THE recent turmoil in Radio Free Europe/Radio Liberty is caused by several factors: The original intention of President Clinton to liquidate these Radios as relics of the cold war they helped to win. The cutting by Congress of their combined budget by two-thirds, which has resulted in the cessation of broadcasting in several East European languages. The disclosure by Sen. Russell Feingold (D) of Wisconsin of research on corruption and the misuse of funds by the top executives of the Radios. The demonstration of hundreds of employees in front of headquarters in Munich against the plan to move operations to Prague.
All this creates pessimism about the future.
For more than 40 years, RFE/RL was probably the most important and peaceful tool of the democratic world in fighting communist totalitarianism. During this time the Soviet Union and its allies spent five times as much money jamming the Radios than the Radios themselves cost. The actual cost to the United States was minimal: $218 million in RFE/RL's biggest year. It is no accident that Presidents Vaclav Havel, Lech Walesa, and Boris Yeltsin, along with former Soviet Premier Mikhail Gorbachev, praised the Radios for their role and pleaded with Mr. Clinton not to destroy them. The situation in the old communist world is still dangerous. Communism can easily be replaced by nationalism and fascism.
Clinton amended his original intention of eliminating the Radios as a tool of the ``cold war.'' Instead he took a half-step - placing the hitherto independent Radios on a path to becoming a subordinate entity of the US Information Agency and promising big budgetary saving (all of $150 million, after several years) as a result of this consolidation.
Everyone who knows the Radios knows this is a step toward liquidation - since there is no point in having two separate and duplicative broadcasting units under the same command.
Unfortunately, despite the misguided intent behind eliminating an allegedly ``right wing'' anti-communist ``cold war'' entity, there are reasons to criticize the Radios. But those reasons have been exploited by ideological opponents of the existence of the Radios, such as Senator Feingold.
For the last 10 years, there developed in the anti-totalitarian institution of RFE/RL some of the same bureaucratic conditions found in the communist world against which the Radios battled. One is reminded of Friedrich Nietzsche's thought that ``he who looks too long down an abyss himself becomes an abyss.''
Thanks to the unusual setup of the RFE/RL - it was broadcast to a heavily jammed private market, making it hard to know who was listening - the company's financial and marketing circumstances were in some respects similar to those of a socialist enterprise.
Over the years, one saw similar traits developing: the rise of a top-heavy bureaucracy; misuse of government funds (the government scale of salaries was replaced by a private corporate scale, with the result that the top two dozen executives of the Radios were paid more than the US president); the rise in the ratio of bureaucrats to journalists from 1:1 in 1983 to 4:1 today; the firing of the most prominent and independent journalists for fear that they might be controversial; the abandonment of the Radios' original mission of delivering ``information and ideas'' in favor of duplicating USIA's and BBC's mission of delivering information, i.e., news; the imposition of heavy-handed political and ideological censorship on the staff in order to avoid controversy.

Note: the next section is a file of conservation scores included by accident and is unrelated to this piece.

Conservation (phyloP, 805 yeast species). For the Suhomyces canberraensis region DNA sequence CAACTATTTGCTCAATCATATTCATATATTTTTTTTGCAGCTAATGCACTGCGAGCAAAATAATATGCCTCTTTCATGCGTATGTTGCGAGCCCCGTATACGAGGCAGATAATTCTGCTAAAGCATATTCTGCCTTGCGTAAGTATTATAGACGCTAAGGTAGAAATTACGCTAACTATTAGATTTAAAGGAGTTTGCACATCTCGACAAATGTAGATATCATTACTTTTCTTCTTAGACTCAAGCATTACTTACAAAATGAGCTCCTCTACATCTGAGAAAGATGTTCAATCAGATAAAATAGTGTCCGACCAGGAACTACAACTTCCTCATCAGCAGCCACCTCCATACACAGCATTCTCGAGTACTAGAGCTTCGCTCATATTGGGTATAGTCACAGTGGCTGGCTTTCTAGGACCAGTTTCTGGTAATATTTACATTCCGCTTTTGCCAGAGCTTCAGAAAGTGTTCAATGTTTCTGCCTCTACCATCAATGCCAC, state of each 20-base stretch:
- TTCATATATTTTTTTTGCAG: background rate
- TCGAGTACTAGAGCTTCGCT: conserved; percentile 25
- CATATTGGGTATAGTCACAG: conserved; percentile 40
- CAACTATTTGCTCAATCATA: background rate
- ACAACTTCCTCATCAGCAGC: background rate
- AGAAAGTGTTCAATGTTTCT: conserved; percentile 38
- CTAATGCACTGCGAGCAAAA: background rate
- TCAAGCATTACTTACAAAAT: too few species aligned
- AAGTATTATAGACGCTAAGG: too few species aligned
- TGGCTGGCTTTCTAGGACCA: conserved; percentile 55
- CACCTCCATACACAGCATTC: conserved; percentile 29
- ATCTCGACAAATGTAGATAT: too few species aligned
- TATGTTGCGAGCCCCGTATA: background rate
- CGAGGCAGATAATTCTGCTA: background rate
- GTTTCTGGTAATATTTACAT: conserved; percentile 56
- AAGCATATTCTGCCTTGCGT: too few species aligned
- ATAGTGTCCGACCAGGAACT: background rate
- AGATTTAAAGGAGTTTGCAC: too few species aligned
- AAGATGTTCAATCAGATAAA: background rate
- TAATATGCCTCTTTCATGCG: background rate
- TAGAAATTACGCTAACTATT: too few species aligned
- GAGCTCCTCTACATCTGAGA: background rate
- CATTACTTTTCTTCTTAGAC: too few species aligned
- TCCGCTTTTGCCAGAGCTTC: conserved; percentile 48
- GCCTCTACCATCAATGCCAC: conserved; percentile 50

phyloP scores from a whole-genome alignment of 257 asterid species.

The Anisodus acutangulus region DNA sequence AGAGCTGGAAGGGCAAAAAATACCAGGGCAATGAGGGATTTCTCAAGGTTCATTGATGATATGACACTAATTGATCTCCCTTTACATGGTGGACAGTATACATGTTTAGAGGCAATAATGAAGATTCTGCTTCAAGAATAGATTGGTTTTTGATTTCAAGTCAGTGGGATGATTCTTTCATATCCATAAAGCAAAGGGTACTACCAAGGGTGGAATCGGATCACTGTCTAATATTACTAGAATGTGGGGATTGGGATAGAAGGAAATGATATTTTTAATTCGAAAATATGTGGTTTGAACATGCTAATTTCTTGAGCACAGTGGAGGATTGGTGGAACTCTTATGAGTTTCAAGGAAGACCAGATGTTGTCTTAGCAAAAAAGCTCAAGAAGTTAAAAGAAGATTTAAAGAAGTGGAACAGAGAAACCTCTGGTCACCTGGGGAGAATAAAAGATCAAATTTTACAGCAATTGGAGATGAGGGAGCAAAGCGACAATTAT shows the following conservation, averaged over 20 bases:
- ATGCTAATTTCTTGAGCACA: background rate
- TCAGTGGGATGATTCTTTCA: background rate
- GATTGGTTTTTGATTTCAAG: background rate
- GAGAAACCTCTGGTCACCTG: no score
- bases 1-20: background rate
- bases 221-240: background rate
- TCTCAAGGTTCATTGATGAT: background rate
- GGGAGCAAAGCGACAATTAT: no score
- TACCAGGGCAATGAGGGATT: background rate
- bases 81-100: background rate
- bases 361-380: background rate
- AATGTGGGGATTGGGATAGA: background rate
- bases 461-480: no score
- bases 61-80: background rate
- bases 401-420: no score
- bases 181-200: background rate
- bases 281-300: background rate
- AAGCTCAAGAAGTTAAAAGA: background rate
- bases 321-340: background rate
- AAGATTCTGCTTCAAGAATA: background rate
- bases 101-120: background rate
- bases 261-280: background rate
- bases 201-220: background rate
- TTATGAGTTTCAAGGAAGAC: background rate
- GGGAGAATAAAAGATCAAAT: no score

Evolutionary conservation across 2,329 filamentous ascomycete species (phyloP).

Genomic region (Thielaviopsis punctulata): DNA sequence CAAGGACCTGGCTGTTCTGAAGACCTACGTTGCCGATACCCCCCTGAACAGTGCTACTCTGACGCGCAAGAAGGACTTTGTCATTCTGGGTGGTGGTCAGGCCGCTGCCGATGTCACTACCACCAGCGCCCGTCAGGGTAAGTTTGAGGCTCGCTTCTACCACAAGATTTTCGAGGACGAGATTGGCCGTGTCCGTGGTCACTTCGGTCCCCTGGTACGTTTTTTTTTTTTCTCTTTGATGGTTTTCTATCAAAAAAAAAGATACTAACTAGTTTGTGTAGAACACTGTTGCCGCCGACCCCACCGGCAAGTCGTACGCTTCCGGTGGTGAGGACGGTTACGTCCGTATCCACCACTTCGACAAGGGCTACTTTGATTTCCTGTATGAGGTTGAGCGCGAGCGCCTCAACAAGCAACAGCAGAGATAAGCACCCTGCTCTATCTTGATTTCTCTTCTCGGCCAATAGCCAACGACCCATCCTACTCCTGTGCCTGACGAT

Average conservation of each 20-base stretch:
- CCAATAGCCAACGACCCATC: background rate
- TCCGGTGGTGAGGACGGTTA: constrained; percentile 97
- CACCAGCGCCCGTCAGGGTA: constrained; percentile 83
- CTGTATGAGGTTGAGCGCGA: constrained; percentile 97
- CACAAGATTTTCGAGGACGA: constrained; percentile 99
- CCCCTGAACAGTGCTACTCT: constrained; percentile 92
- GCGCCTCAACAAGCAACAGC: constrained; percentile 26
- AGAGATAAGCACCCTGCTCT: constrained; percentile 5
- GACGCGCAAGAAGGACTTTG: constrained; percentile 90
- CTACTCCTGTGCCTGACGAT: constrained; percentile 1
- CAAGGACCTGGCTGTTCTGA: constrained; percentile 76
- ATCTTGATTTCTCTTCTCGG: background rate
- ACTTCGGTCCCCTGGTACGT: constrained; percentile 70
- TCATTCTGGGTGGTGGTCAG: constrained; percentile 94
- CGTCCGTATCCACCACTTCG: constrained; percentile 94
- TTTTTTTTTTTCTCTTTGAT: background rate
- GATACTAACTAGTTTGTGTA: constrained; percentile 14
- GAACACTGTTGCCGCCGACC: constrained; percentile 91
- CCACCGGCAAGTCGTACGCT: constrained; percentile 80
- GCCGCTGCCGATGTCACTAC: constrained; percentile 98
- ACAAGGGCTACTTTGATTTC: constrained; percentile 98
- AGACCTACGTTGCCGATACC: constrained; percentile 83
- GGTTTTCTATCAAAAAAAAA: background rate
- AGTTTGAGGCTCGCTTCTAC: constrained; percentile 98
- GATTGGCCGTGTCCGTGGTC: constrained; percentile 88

In short, one can say that even before Clinton's first agenda to get rid of RFE/RL, the future of the Radios was threatenened by its internal developments, which represented nothing so much as a socialist enterprise.
From a simplistic point of view, this long-developing corruption might be cause for even greater pessimism than the mere short-term intention of Clinton and others to shut down the Radios.
But perhaps the opposite is true. For years, the Radios worked under the same conditions as any socialist enterprise. It was a de jure and ``independent'' enterprise that actually operated via federal dollars and de facto structures of government control. In a sense, socialist conditions produced socialist results - despite such Western differences as national origin and political culture.
Actually this may be a paradoxical reason for optimism. If Westerners start acting under ``socialist'' conditions, just like the people in the socialist countries of Eastern Europe and the former Soviet Union used to act - then perhaps the people in the former socialist countries, if given paths toward democracy and market reforms, will act like Americans and West Europeans.
This may be a reason for optimism emerging from the tragedy of the destruction of Radio Free Europe/Radio Liberty. The Opinion/Essay Page welcomes manuscripts. Authors of articles will be notified by telephone. Authors of articles not accepted will be notified by postcard. Send manuscripts by mail to Opinions/Essays, One Norway Street, Boston, MA 02115, by fax to 617 -450-2317, or by Internet E-mail to OPED@RACHEL.CSPS.COM.